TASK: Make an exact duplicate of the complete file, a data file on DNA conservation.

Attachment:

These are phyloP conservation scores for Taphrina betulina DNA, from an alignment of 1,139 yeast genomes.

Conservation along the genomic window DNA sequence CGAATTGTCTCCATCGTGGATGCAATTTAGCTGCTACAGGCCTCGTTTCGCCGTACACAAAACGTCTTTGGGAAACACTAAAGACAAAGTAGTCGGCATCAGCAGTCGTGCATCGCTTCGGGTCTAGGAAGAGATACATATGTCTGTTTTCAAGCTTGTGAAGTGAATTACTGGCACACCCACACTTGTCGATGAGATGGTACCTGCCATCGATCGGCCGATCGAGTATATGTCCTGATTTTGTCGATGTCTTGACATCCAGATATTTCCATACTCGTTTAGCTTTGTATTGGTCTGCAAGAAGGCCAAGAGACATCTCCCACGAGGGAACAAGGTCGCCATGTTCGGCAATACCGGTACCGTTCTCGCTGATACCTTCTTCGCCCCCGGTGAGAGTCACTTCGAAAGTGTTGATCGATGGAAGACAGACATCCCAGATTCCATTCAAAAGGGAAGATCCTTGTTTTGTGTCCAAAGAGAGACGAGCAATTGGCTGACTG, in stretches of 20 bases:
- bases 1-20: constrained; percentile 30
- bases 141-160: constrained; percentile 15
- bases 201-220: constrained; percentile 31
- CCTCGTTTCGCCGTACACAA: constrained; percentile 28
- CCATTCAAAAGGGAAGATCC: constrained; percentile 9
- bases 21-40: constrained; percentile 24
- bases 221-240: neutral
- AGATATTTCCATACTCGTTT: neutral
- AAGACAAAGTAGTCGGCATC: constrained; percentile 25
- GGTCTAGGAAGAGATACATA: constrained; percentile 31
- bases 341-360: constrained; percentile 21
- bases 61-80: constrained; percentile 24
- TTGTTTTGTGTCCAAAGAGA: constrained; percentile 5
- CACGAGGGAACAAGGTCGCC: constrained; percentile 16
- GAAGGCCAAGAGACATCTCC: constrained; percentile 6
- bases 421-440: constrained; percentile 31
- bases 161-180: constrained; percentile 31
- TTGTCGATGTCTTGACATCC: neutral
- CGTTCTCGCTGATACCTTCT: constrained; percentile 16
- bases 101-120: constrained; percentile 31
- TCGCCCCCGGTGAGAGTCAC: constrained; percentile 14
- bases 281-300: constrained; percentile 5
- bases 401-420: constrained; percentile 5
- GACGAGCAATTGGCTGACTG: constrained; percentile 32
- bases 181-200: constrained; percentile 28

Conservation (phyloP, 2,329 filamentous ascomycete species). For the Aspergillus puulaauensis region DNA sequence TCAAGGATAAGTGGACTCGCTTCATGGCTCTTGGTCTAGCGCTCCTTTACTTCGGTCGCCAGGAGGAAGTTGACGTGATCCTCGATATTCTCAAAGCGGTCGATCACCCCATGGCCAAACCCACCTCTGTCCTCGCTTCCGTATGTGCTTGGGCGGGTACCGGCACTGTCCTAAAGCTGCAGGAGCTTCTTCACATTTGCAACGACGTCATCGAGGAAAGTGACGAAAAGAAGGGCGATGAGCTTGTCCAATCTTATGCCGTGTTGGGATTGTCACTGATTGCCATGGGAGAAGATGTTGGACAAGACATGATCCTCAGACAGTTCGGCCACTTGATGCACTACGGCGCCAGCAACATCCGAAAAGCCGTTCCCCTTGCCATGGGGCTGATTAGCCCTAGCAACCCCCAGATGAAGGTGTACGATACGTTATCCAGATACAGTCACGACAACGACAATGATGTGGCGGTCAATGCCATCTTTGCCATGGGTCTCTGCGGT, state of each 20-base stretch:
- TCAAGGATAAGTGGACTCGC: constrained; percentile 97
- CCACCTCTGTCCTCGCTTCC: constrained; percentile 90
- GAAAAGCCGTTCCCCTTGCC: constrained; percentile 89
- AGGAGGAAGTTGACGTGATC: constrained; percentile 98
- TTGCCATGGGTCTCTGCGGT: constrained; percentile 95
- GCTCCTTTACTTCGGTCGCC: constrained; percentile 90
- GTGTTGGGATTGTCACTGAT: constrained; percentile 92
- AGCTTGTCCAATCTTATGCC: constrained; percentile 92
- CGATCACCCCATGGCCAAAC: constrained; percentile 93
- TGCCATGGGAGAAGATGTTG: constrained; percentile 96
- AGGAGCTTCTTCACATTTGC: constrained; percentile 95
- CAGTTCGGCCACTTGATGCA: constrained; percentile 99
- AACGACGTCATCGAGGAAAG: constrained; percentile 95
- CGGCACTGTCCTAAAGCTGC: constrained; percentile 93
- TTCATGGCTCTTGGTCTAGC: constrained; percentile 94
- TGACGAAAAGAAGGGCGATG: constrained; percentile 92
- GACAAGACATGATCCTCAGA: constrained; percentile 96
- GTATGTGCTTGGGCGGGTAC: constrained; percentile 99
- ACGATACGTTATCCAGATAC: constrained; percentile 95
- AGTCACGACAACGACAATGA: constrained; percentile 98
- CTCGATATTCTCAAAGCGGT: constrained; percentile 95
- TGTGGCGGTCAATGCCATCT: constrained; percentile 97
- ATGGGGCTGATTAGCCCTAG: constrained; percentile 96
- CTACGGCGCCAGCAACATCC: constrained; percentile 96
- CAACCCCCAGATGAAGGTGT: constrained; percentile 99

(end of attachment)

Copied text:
These are phyloP conservation scores for Taphrina betulina DNA, from an alignment of 1,139 yeast genomes.

Conservation along the genomic window DNA sequence CGAATTGTCTCCATCGTGGATGCAATTTAGCTGCTACAGGCCTCGTTTCGCCGTACACAAAACGTCTTTGGGAAACACTAAAGACAAAGTAGTCGGCATCAGCAGTCGTGCATCGCTTCGGGTCTAGGAAGAGATACATATGTCTGTTTTCAAGCTTGTGAAGTGAATTACTGGCACACCCACACTTGTCGATGAGATGGTACCTGCCATCGATCGGCCGATCGAGTATATGTCCTGATTTTGTCGATGTCTTGACATCCAGATATTTCCATACTCGTTTAGCTTTGTATTGGTCTGCAAGAAGGCCAAGAGACATCTCCCACGAGGGAACAAGGTCGCCATGTTCGGCAATACCGGTACCGTTCTCGCTGATACCTTCTTCGCCCCCGGTGAGAGTCACTTCGAAAGTGTTGATCGATGGAAGACAGACATCCCAGATTCCATTCAAAAGGGAAGATCCTTGTTTTGTGTCCAAAGAGAGACGAGCAATTGGCTGACTG, in stretches of 20 bases:
- bases 1-20: constrained; percentile 30
- bases 141-160: constrained; percentile 15
- bases 201-220: constrained; percentile 31
- CCTCGTTTCGCCGTACACAA: constrained; percentile 28
- CCATTCAAAAGGGAAGATCC: constrained; percentile 9
- bases 21-40: constrained; percentile 24
- bases 221-240: neutral
- AGATATTTCCATACTCGTTT: neutral
- AAGACAAAGTAGTCGGCATC: constrained; percentile 25
- GGTCTAGGAAGAGATACATA: constrained; percentile 31
- bases 341-360: constrained; percentile 21
- bases 61-80: constrained; percentile 24
- TTGTTTTGTGTCCAAAGAGA: constrained; percentile 5
- CACGAGGGAACAAGGTCGCC: constrained; percentile 16
- GAAGGCCAAGAGACATCTCC: constrained; percentile 6
- bases 421-440: constrained; percentile 31
- bases 161-180: constrained; percentile 31
- TTGTCGATGTCTTGACATCC: neutral
- CGTTCTCGCTGATACCTTCT: constrained; percentile 16
- bases 101-120: constrained; percentile 31
- TCGCCCCCGGTGAGAGTCAC: constrained; percentile 14
- bases 281-300: constrained; percentile 5
- bases 401-420: constrained; percentile 5
- GACGAGCAATTGGCTGACTG: constrained; percentile 32
- bases 181-200: constrained; percentile 28

Conservation (phyloP, 2,329 filamentous ascomycete species). For the Aspergillus puulaauensis region DNA sequence TCAAGGATAAGTGGACTCGCTTCATGGCTCTTGGTCTAGCGCTCCTTTACTTCGGTCGCCAGGAGGAAGTTGACGTGATCCTCGATATTCTCAAAGCGGTCGATCACCCCATGGCCAAACCCACCTCTGTCCTCGCTTCCGTATGTGCTTGGGCGGGTACCGGCACTGTCCTAAAGCTGCAGGAGCTTCTTCACATTTGCAACGACGTCATCGAGGAAAGTGACGAAAAGAAGGGCGATGAGCTTGTCCAATCTTATGCCGTGTTGGGATTGTCACTGATTGCCATGGGAGAAGATGTTGGACAAGACATGATCCTCAGACAGTTCGGCCACTTGATGCACTACGGCGCCAGCAACATCCGAAAAGCCGTTCCCCTTGCCATGGGGCTGATTAGCCCTAGCAACCCCCAGATGAAGGTGTACGATACGTTATCCAGATACAGTCACGACAACGACAATGATGTGGCGGTCAATGCCATCTTTGCCATGGGTCTCTGCGGT, state of each 20-base stretch:
- TCAAGGATAAGTGGACTCGC: constrained; percentile 97
- CCACCTCTGTCCTCGCTTCC: constrained; percentile 90
- GAAAAGCCGTTCCCCTTGCC: constrained; percentile 89
- AGGAGGAAGTTGACGTGATC: constrained; percentile 98
- TTGCCATGGGTCTCTGCGGT: constrained; percentile 95
- GCTCCTTTACTTCGGTCGCC: constrained; percentile 90
- GTGTTGGGATTGTCACTGAT: constrained; percentile 92
- AGCTTGTCCAATCTTATGCC: constrained; percentile 92
- CGATCACCCCATGGCCAAAC: constrained; percentile 93
- TGCCATGGGAGAAGATGTTG: constrained; percentile 96
- AGGAGCTTCTTCACATTTGC: constrained; percentile 95
- CAGTTCGGCCACTTGATGCA: constrained; percentile 99
- AACGACGTCATCGAGGAAAG: constrained; percentile 95
- CGGCACTGTCCTAAAGCTGC: constrained; percentile 93
- TTCATGGCTCTTGGTCTAGC: constrained; percentile 94
- TGACGAAAAGAAGGGCGATG: constrained; percentile 92
- GACAAGACATGATCCTCAGA: constrained; percentile 96
- GTATGTGCTTGGGCGGGTAC: constrained; percentile 99
- ACGATACGTTATCCAGATAC: constrained; percentile 95
- AGTCACGACAACGACAATGA: constrained; percentile 98
- CTCGATATTCTCAAAGCGGT: constrained; percentile 95
- TGTGGCGGTCAATGCCATCT: constrained; percentile 97
- ATGGGGCTGATTAGCCCTAG: constrained; percentile 96
- CTACGGCGCCAGCAACATCC: constrained; percentile 96
- CAACCCCCAGATGAAGGTGT: constrained; percentile 99